Quick Cash Loans 

Quick cash loans, such as payday loans, were designed to help consumers out with extra cash while they are waiting for their next paycheck. Repayment terms for these types of loans typically last two weeks or less. Quick cash loans are also known for having extremely high-interest rates. So, unless you can pay off your balance within about fourteen days, it may be in the best interest of your credit score for you to stay away from quick cash loans. 

Credit Builder Loan

Credit builder loans are installment loans designed to provide low-credit consumers with funding in a way that can help build their average credit score. On-time payments for credit builder loans are reported to the major credit bureaus as positive payment history. After borrowers successfully pay off their loans, they should have a history of timely payments and an improved debt-to-income ratio that may increase their credit score!

Products to Help Improve a 535 Credit Score

Below are some products, tools, and services that can help consumers achieve higher FICO scores.

Budgeting Apps

Budgeting apps like YNAB (You Need a Budget), PocketGuard, Honeydue, and more can help you digitally manage your finances, spending, and upcoming payments. You can share information like your loan or credit card payments, monthly bills, and other financial obligations you are responsible for, and the app can compare that against your recurring income. From there, you can set financial goals, spending limits, and other benchmarks to help you keep your budget on track. 

Credit Report Monitoring

Credit monitoring services review your recurring credit reports on your behalf, and inform you of any errors, inconsistencies, or potentially suspicious activity. The three major credit bureaus, as well as several independent companies, offer free and paid credit monitoring services.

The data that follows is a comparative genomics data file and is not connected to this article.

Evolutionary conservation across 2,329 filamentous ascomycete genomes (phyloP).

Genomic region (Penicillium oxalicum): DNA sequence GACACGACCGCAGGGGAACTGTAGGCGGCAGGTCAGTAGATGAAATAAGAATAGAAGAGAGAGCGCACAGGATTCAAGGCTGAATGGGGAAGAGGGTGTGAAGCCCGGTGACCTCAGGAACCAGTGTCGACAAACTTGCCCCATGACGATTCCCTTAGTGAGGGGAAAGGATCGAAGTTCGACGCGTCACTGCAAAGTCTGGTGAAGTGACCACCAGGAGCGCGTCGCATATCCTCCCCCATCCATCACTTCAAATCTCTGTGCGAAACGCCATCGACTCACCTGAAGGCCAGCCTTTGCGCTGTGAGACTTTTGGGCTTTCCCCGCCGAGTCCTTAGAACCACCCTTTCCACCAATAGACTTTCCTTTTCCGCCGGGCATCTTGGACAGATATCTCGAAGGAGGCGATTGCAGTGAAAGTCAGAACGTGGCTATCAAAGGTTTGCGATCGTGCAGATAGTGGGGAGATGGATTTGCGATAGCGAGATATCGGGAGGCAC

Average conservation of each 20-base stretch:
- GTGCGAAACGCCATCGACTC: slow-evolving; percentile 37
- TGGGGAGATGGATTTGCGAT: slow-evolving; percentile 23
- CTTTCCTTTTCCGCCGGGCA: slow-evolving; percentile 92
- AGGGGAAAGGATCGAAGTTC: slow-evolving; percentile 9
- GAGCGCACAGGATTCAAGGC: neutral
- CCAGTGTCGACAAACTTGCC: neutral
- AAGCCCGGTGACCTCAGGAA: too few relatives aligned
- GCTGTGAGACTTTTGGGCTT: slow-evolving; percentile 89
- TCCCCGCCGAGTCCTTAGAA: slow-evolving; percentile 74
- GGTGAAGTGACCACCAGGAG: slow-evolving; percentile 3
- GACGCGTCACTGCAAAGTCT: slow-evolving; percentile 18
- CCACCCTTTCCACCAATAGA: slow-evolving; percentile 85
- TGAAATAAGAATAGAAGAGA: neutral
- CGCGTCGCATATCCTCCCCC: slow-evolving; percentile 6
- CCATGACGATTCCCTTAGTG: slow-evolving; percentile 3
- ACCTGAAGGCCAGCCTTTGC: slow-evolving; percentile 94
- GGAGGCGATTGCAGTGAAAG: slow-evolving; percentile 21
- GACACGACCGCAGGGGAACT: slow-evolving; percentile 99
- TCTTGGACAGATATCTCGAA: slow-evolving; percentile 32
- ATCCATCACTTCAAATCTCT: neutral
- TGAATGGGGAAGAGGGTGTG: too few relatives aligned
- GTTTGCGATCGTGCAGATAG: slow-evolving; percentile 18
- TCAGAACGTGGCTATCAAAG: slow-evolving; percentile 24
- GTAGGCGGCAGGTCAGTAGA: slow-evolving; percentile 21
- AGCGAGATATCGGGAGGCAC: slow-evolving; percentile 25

Below is a quick comparison of the availability level of some common features in free vs. paid credit monitoring services. 

FeatureFree ServicesPaid Services
Cost$0Typically ranges from $10 to $40/month
Credit ReportsAccess to reports once a yearMore frequent access, sometimes unlimited
Credit ScoresMay include one bureauOften includes scores from all three bureaus
MonitoringLimited, usually one bureauComprehensive monitoring of all three bureaus
AlertsBasic alerts (e.g., new inquiries)Real-time alerts for a wider range of activities
Identity Theft ProtectionMinimal or noneOften includes insurance and recovery services
SupportBasic or online onlyAccess to personal support, possibly 24/7
Additional FeaturesFew or noneCredit score simulators, financial calculators, etc.

Disclaimer: The information presented in the graph above is intended for general informational purposes only. Actual features, availability, and costs of credit monitoring services may vary depending on the provider and specific plans. Always verify the current terms and details directly with the service provider before making a decision based on the information shown here.

Use a Credit Repair Company

If you feel unfamiliar with how your credit history works and have no idea how to go about improving your average credit score, a credit repair company may be able to help you. Many companies offer free consultations and may be able to offer you personalized advice. A few well-known credit repair companies include: 

  • The Credit People
  • Lexington Law
  • Sky Blue Credit
  • The Credit Pros
  • Credit Assistance Network
  • Credit Saint

Credit Boosting Services

While most of your payments and financial habits are tracked by the credit bureaus, some are not. That means you could be making timely payments that aren’t currently improving your credit history. Services like Experian Boost or TurboTenant Rent Report can help you include payments towards rent, subscription services, and more to build the positive payment history you need to improve your average credit score. 

Benefits of Improving a 535 Credit Score

A few benefits you’ll be able to enjoy once you achieve a higher average credit score include: 

  • Easy approval for more loan types: When you meet a lender’s minimum credit score requirement, they may approve your application faster!